When I just revisited the Represent.Us Supreme Court petition against gerrymandering that I announced twice recently, I found a count of 24,312 supporters with 688 still needed to reach the goal of 25,000. So, perhaps the originally planned Tuesday delivery has been postponed, or Represent.Us keeps gathering our votes to make a greater impact again later. Either way, you can still join the supporters of the petition. You may also ask yourself how an end to gerrymandering can be factually achieved, beyond the first step of just outlawing it. In other words, is there an alternative way of drawing voting districts that is decisively better for voters and democracy?
Well, actually, there is. There are complications, but these problems seem to already have been solved to the best degree possible. When one digs deep into the problem of partisan gerrymandering, that self-serving method which has politicians pick their voters rather than the other way around, one meets complexities which never seem completely resolvable. Basically, as long as we continue to run winner-takes-all elections, there will always be cases where you might argue that certain populations (racial, ethnic, rural, etc.) are disadvantaged electorally by their location. There is always going to be a trade-off between like voters being pooled in one district, so they get very few delegates, or them being scattered across multiple districts, so they can’t form a majority anywhere. Therefore perfect districting, that nobody will ever critique in regard to one district or another, is pretty impossible. Still, suffering gerrymandered districting intended to guarantee specific electoral outcomes (such as the widespread incumbent-protection racket of both major parties), is one thing. Merely having to accept a small residue of imperfection, when districts are drawn with the explicit goal of avoiding such electoral manipulation, is quite another.
Therefore, eliminating partisan gerrymandering is definitely a very worthy goal. The next question becomes: how? Well, people always tend to be partisan; so even when we avoid putting the foxes in charge of the henhouse (like when Republican or “Democratic” politicians draw the districts), human bias may always occur when people draw the district lines. Some politicians even use this as an excuse to keep their partisan gerrymandering alive, basically saying: nobody else will be more honest.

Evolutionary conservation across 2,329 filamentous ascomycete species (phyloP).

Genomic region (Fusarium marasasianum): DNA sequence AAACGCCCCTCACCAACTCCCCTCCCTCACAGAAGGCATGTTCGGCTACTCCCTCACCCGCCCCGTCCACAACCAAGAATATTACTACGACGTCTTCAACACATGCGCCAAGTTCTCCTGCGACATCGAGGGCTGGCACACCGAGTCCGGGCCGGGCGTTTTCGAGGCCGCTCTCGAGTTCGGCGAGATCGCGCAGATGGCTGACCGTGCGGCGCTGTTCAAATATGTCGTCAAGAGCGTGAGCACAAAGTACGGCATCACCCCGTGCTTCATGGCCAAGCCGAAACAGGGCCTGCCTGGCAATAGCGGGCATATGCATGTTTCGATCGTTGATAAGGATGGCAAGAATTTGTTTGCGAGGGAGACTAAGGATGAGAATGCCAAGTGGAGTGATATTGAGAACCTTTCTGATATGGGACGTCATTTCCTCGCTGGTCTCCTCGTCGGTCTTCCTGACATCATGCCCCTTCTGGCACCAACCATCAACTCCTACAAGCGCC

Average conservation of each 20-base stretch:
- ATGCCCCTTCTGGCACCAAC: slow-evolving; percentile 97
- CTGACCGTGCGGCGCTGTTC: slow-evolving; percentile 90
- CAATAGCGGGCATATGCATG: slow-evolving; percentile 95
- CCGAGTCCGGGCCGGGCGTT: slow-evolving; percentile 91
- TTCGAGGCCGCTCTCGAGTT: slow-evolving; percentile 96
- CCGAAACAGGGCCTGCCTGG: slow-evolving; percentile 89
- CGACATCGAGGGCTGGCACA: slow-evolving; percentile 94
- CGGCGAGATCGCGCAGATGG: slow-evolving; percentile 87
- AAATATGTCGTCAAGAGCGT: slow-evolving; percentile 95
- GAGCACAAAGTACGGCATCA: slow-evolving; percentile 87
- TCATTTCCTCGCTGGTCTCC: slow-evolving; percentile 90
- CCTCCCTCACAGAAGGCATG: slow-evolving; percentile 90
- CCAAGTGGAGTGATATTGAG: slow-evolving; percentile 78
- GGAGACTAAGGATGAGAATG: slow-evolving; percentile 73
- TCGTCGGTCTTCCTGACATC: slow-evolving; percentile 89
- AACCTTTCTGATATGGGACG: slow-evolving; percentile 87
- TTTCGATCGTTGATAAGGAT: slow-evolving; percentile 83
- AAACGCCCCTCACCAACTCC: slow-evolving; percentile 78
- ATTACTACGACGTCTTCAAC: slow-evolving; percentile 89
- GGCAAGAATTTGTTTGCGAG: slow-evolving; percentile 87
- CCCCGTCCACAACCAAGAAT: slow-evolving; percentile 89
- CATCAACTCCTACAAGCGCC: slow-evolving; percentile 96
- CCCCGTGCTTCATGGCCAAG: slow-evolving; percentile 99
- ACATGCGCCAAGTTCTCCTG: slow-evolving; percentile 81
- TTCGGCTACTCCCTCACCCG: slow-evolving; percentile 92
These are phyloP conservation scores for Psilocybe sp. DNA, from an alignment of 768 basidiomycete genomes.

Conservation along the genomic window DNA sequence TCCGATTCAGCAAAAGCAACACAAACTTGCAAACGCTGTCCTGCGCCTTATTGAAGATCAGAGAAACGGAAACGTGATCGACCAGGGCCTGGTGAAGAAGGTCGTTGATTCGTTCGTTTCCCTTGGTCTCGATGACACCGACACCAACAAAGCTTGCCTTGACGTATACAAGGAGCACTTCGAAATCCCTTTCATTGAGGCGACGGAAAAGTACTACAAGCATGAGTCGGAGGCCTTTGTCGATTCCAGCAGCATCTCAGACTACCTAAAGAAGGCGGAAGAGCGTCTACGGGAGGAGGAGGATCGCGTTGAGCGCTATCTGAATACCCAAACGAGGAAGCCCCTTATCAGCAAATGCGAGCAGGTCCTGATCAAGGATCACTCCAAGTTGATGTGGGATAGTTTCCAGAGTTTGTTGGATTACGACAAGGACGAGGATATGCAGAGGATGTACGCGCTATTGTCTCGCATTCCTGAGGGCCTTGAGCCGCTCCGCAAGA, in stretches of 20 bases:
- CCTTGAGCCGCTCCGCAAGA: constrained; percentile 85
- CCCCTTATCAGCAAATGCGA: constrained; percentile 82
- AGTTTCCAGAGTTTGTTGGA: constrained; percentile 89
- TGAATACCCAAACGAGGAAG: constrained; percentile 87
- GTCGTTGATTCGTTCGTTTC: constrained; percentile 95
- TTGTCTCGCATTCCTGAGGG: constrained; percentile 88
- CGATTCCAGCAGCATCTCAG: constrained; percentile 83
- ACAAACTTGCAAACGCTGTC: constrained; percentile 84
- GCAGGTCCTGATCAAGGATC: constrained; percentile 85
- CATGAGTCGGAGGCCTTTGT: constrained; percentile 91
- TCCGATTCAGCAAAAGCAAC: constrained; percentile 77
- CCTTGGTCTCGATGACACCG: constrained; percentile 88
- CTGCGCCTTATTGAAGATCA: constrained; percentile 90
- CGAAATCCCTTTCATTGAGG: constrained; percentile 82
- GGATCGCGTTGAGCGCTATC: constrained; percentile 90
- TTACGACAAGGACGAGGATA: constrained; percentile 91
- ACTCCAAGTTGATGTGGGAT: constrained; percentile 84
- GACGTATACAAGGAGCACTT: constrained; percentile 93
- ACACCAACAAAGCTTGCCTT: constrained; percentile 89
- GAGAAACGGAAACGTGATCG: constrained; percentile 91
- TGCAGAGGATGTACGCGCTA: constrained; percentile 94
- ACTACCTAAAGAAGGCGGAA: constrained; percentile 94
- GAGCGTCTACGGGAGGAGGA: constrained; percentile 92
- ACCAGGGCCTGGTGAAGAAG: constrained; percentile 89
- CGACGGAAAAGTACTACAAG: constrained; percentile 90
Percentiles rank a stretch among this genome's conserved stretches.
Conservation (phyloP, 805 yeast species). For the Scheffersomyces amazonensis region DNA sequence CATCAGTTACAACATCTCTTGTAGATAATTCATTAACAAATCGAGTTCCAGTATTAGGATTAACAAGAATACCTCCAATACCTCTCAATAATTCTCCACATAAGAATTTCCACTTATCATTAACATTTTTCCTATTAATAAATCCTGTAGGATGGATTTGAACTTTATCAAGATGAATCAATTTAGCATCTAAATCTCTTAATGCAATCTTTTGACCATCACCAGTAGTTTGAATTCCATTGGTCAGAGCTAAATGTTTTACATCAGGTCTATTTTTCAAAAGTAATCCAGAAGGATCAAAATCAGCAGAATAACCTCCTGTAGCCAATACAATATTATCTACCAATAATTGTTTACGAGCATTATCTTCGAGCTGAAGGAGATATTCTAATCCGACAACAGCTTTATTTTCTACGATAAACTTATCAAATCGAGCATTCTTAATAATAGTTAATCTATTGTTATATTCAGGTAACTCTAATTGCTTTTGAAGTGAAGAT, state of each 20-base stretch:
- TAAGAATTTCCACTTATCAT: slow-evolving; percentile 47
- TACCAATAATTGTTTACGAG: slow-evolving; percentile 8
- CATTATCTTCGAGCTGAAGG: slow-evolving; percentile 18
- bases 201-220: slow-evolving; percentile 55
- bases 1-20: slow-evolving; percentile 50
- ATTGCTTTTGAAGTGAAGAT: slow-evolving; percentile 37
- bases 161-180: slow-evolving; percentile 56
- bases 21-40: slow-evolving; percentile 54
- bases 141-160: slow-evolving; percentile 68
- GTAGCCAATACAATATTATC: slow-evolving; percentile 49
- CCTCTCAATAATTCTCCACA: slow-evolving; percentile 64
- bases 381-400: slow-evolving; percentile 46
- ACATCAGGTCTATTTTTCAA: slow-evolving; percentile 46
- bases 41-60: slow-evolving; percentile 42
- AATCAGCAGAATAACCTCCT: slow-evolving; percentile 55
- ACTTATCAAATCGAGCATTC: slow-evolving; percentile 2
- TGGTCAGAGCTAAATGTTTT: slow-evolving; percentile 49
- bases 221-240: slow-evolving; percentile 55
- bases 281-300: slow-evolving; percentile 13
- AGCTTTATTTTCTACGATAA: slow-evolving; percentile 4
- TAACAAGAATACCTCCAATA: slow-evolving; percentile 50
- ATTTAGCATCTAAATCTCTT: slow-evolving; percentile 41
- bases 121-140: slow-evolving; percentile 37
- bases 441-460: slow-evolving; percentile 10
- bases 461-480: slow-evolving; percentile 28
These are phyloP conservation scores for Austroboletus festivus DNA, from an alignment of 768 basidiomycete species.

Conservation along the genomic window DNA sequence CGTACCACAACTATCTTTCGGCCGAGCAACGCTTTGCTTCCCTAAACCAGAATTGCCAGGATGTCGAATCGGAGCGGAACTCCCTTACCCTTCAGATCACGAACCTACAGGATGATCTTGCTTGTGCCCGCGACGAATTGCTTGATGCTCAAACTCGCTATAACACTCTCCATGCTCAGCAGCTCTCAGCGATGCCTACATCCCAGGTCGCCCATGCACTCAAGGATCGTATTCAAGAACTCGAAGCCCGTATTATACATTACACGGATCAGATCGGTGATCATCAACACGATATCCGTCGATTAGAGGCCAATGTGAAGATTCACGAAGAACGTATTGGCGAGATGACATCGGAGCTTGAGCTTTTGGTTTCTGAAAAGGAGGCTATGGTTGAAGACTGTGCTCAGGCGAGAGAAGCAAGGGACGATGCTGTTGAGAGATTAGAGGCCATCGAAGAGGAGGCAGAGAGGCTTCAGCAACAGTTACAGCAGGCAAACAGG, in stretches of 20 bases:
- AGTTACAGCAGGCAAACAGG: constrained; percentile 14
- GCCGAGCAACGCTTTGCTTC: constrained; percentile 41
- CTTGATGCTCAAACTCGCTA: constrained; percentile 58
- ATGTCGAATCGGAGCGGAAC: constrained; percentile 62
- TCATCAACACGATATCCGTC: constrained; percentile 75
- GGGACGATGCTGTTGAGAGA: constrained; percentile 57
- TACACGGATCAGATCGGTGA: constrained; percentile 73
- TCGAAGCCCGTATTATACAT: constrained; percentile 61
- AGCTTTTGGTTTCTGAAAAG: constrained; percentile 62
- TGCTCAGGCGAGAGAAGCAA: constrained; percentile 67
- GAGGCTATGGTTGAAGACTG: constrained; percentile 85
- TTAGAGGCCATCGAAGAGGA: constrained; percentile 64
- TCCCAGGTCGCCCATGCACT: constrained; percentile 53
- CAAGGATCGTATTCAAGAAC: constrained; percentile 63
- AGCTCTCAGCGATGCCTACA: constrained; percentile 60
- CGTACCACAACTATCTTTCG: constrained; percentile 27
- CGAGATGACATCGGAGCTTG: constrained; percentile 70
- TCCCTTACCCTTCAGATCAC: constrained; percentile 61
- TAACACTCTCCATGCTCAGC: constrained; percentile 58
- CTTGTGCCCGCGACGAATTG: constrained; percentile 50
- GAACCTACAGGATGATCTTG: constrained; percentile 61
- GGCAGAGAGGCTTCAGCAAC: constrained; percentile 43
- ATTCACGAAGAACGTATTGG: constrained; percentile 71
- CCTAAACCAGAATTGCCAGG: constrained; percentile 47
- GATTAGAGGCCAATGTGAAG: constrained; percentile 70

Well, there is an alternative. In these modern times, we have powerful computers and algorithms which can optimize districts without any human bias or preference, and which will produce districts with highly equal voter numbers and compact geographic shapes, and which won’t even draw lines down the middle of neighborhoods and residences. In fact, a program able to do this has already been written. Brian Olson, a Massachusetts software engineer, wrote a program to draw “optimally compact” equal-population congressional districts in every state, based on the 2010 census data. You can read more about it on washingtonpost.com. Odd that something like this would appear in the establishment-friendly Washington Post, I know; but then many politicians have mixed feelings about gerrymandering. So… it’s probably not too taboo a topic for our corporate media. Here is the link: This computer programmer solved gerrymandering in his spare time
Note 1: By the way, on its “WONKBLOG,” the Washington Post has also published a graphic which explains gerrymandering at a glimpse. It’s to be found in this article: This is the best explanation of gerrymandering you will ever see
Note 2: I contacted Represent.Us and was told the signatures and the Amicus Brief were delivered to the Supreme Court on September 5th. However, people are still welcome to sign the petition.
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